Summary: As a Christian minister, how would you convince your congregation that you really loved them & that you were authentic in your leadership? Paul compares himself to a father caring for his children for whom he wanted God's best.



If you were a Christian minister, how would you convince your congregation that you really loved them and that you were authentic in your leadership? Paul compares himself to a father caring for his children. They were his beloved children and he wanted the very best for them. This was evident from the start. He had preached them the true gospel of salvation by grace through faith in Jesus Christ alone as the only way to salvation.

His leading them to follow Jesus should have been enough but false teachers caused them to doubt Paul's authenticity [credentials] and thus also what he taught. Paul therefore must put forth his case in a matter that he knows opens him up to the charge of boasting. He had just taught that it is not self-commendation but the commendation of God standing with one which show one approved. But he must go on and help them remember his ministry of love and care with them (CIT).




In verse 1 Paul asks his readers to put up with some foolish boasting. “I wish that you would bear with me in a little foolishness; but indeed you are bearing with me.”

Paul asks the Corinthian believers to bear with him as he talks a little foolishness. In other words, Paul felt foolish rehearsing his work and his credentials as a preacher of the gospel (11:16-21 ). What the apostle has to do is repugnant to him, yet it was necessary. Some times though legitimate self-vindication is demanded by circumstances. Paul is motivated by a troubled loving concern for the spiritual welfare of his children in Christ. He speaks about himself in order to counteract the in-roads of the intruders who have been boasting about themselves. Paul needs their continued attention that he might lead them back to the way of Christ [that he established and not for his own glory].


Paul depicts himself as a father (1 Cor. 4:14-15) and the Corinthians as his daughter who is being prepared for marriage in verses 2-4. Listen to his godly jealously for them in verse 2. “For I am jealous for you with a godly jealousy; for I betrothed you to one husband, so that to Christ I might present you as a pure virgin.”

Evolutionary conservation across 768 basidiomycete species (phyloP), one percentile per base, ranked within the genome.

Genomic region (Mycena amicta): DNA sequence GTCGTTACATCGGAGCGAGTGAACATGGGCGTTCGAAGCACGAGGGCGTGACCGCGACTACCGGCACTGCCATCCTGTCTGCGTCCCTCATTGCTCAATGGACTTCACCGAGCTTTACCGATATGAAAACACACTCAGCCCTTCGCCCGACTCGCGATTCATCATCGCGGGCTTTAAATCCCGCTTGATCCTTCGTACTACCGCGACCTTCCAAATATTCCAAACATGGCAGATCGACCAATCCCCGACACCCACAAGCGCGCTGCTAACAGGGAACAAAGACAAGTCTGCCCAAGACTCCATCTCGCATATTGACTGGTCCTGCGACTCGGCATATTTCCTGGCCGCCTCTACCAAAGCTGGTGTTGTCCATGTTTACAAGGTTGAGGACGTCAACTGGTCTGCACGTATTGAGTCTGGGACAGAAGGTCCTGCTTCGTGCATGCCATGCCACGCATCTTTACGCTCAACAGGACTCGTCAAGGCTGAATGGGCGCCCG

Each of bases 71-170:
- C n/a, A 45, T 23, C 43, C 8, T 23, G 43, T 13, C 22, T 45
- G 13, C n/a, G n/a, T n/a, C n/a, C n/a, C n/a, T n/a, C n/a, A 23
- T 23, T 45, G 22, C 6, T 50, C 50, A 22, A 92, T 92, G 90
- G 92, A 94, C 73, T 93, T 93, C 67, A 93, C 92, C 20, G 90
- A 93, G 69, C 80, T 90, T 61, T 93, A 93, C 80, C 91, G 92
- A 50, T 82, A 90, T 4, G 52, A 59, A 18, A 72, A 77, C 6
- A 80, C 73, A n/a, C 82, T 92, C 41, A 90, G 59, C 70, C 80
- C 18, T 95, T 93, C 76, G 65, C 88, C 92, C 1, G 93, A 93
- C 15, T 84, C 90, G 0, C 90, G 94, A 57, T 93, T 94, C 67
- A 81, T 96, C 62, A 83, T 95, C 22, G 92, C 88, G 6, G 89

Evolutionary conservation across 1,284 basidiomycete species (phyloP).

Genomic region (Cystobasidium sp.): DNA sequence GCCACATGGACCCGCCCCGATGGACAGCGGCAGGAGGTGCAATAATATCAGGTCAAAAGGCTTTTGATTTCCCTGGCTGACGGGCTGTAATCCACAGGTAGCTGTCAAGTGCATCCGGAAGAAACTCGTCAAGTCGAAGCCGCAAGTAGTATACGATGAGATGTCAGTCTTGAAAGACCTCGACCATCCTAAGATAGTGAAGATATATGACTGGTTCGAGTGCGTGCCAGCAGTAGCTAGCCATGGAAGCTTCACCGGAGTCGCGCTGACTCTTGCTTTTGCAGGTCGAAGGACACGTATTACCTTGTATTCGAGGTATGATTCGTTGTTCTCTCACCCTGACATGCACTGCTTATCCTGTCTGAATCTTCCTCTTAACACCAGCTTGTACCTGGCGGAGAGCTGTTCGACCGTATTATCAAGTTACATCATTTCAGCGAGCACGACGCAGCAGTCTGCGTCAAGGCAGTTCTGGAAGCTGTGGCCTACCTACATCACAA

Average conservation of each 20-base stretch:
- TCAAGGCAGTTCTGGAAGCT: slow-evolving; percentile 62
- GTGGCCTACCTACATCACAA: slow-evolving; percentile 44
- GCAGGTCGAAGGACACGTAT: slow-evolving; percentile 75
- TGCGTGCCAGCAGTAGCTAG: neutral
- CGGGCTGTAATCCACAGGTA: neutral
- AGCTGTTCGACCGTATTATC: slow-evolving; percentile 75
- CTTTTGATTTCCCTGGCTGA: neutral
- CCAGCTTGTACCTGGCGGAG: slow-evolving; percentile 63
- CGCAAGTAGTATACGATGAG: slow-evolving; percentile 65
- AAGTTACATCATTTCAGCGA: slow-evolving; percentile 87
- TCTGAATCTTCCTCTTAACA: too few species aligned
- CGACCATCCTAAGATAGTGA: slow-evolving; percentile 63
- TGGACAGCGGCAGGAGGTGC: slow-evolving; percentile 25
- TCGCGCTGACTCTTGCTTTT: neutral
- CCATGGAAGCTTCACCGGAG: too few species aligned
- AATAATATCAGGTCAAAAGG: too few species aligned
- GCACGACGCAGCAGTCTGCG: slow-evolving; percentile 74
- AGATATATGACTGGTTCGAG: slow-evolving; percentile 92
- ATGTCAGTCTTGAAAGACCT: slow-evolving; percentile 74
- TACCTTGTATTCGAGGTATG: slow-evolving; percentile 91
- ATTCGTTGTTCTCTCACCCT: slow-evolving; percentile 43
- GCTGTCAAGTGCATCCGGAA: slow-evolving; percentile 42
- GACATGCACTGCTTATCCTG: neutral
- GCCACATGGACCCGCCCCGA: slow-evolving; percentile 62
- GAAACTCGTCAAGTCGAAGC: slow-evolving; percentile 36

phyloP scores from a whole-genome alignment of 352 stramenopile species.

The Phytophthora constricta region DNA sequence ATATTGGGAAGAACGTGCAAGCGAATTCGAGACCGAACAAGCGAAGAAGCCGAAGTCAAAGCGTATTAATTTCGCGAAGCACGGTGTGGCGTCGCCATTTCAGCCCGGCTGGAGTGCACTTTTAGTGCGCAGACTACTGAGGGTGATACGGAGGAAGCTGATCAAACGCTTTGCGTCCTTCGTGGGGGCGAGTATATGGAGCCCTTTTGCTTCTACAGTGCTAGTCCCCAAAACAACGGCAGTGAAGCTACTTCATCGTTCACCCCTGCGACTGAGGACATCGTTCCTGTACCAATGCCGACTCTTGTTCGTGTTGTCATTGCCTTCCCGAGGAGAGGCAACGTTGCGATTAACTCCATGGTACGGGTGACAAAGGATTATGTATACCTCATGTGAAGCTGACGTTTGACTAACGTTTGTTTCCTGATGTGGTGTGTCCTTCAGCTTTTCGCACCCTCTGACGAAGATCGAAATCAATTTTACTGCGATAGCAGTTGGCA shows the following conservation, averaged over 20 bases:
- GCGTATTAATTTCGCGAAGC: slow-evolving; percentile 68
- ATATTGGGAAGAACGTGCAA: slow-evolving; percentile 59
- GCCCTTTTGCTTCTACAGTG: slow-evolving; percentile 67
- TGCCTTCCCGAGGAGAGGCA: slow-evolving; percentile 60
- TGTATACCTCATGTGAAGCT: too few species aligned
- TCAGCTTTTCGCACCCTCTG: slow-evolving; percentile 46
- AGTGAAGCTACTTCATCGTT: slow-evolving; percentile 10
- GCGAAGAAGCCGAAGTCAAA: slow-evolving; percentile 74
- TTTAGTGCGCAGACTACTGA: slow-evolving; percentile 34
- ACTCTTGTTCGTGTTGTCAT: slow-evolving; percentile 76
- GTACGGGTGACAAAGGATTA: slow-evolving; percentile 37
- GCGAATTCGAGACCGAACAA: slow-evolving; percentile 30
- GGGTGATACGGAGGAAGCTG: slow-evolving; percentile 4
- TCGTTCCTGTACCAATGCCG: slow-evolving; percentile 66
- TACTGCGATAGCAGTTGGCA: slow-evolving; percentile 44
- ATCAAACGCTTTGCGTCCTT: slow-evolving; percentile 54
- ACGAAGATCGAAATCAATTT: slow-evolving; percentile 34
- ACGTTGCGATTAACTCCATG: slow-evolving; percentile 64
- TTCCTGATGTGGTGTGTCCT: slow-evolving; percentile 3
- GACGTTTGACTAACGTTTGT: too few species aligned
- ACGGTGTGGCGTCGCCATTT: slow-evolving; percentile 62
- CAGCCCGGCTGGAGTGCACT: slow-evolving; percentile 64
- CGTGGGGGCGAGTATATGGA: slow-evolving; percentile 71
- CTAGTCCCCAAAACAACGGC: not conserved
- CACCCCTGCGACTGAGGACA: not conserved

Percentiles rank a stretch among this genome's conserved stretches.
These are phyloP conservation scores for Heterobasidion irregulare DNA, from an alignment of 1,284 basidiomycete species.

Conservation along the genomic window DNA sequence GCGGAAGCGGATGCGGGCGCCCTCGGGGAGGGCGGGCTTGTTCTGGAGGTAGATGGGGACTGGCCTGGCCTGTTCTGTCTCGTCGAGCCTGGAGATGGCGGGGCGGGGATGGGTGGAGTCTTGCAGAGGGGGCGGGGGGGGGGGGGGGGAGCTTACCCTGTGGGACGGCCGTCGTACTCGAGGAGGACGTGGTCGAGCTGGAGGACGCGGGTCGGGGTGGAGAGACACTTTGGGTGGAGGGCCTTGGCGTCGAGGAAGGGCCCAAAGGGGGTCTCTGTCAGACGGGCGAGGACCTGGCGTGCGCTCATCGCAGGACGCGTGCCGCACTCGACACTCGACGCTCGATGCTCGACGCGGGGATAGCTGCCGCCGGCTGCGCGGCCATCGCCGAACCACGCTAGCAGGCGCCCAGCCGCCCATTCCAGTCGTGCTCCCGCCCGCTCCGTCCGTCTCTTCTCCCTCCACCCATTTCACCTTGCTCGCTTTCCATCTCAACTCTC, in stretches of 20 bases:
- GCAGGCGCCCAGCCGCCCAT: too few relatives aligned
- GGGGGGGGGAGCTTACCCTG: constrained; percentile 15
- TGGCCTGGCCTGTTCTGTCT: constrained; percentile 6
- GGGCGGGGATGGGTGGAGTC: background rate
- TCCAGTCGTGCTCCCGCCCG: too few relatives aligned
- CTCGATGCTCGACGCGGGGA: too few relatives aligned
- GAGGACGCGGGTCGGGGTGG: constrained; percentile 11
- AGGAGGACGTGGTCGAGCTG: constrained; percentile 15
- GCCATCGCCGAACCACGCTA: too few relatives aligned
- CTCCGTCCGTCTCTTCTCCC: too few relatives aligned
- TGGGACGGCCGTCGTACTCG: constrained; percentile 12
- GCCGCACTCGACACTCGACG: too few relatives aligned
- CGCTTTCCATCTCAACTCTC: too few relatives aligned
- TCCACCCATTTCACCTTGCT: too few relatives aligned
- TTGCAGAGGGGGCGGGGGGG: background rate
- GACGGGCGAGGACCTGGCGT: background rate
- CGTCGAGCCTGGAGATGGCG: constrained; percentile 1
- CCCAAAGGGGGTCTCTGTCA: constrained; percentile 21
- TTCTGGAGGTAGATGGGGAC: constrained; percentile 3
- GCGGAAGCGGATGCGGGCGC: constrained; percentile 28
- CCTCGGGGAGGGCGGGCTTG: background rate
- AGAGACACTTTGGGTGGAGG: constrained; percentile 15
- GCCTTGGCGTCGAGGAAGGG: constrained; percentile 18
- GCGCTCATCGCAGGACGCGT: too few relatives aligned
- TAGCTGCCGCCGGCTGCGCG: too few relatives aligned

[“For indicates the reasons they need to bear with him.] Paul addresses the Corinthian church as a bride he has engaged to Christ.] The word betrothed [hērmosamēn ] is literally “fit together” and was used in classical Greek of a carpenter jointing wood together, of fitting clothes or armor together, and of arranging music. Paul sees his travail in bringing them to new birth in Christ the same way a parent looks at their children. He is responsible for their up-bringing and is jealousy of what they do with their life because he wants them to be pure because of the worthy one with whom they are betrothed. Engagement is an intimate and sacred relationship because of the great promise of future relationship it holds. This betrothal was to one husband to whom they should be preparing themselves to be married. The word one stresses that their relationship must be exclusive for it is no ordinary man but the Divine Christ.

Paul paints the scene of a father walking his beloved daughter down the isle on her wedding day. He is a father who lovingly and caringly seeks to nurture and mature his daughter (the Corinthians) so as to someday present her as a faithful, pure and undefiled virgin to a husband (Christ). This would not be easily accomplished because of the immoral religiously pagan society in which the Corinthians lived and the false teaching they were presently receiving.

Dear friend there is a great day of marriage that the Holy Spirit is preparing us for as we live our daily life. On that great day of the Marriage Feast of the Lamb we will be presented to our Betrothed, the Lord Jesus Christ! He will be ours and we will be His through out all eternity. Because we have that great expectation we purify ourselves to be pure even as He is pure (1 Jn 3: ). [The church is depicted as Christ’s bride in Eph. 5:23-32; Rev. 19:7-9; 21:2.]

In verses 3 & 4 we learn that the Corinthians are in danger of being seduced by persons who would lure them away from the gospel and thus from their original commitment to Christ. Though they thought otherwise, they were in peril. In verse 3 we find that the tragedy of Eden was ominously close to re-enactment. “But I am afraid that, as the serpent deceived Eve by his craftiness, your minds will be led astray from the simplicity and purity of devotion to Christ.”

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